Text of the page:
New York Governor Andrew Cuomo signed off on a measure that will contribute $3.7 million to the Bronx’s first Hip-Hop museum, it was announced on Thursday. The funding is part of a statewide New York economic and community development package.
Dubbed the Universal Hip Hop Museum, the effort was “chartered by the New York State Department of Education Board of Regents to document, preserve and celebrate” global Hip Hop music. The executive team championing the project along with the state of New York include executive director Rocky Bucano, Public Enemy’s Chuck D and Kurtis Blow, who serve as board chairmen, and cultural ambassadors Rakim, Big Daddy Kane, LL Cool J (pictured), Grandmaster Flash and Fab Five Freddy, all of whom spent their formative years in the New York City borough.
“We have been at this dream for about six years now,” Kurtis Blow said in an interview on local television. “We have about 30 to 35 people sacrificing and donating their time to make this dream a reality, and we’re getting close. Our mission is to use technology of today to tell this story of the history of hip hop. We’re talking avatars and holograms and virtual reality. And another thing is interaction with the kids.”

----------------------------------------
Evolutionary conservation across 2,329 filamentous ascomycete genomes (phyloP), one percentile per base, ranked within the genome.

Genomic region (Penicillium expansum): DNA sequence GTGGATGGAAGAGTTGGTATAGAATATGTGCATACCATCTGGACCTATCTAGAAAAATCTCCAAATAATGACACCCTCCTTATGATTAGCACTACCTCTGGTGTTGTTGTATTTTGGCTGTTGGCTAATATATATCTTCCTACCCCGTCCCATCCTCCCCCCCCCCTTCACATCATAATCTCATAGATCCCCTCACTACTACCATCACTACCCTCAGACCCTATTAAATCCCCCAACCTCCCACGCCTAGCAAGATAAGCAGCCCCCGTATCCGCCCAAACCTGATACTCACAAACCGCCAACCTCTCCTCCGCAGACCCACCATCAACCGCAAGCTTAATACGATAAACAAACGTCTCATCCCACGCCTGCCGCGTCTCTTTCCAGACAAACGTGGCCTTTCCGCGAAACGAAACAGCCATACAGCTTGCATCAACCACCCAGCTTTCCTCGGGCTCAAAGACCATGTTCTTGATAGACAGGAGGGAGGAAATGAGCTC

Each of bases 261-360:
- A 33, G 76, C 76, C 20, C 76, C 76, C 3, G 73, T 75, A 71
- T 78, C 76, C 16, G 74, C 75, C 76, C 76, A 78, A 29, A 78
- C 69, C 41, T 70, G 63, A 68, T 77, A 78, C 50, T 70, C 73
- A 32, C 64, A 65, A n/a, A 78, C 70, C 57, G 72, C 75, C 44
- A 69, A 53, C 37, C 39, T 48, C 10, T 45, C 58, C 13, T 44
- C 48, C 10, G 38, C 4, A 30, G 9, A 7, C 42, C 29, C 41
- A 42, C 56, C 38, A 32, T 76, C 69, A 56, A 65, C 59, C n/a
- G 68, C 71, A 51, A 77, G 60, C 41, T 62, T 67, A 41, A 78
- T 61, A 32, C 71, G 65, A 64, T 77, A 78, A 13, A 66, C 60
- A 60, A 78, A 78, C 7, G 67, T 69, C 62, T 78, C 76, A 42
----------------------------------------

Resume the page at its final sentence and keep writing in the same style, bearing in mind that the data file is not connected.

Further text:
Visitors will have access to virtual reality experiences as well as interactive art installations aimed at bringing hip-hop to younger generations.
“It’s crazy to think of how hip-hop, which has such an influence on pop culture, advertising, politics, doesn’t have a place to call home,” Bucano told CNN in an interview.
Construction on the museum is planned to start in summer 2020 and last through 2023. In the meantime, it is operating as a pop-up exhibit located in the Bronx Terminal Market ahead of being moved to the Bronx Point, which is located off the Major Deegan Expressway.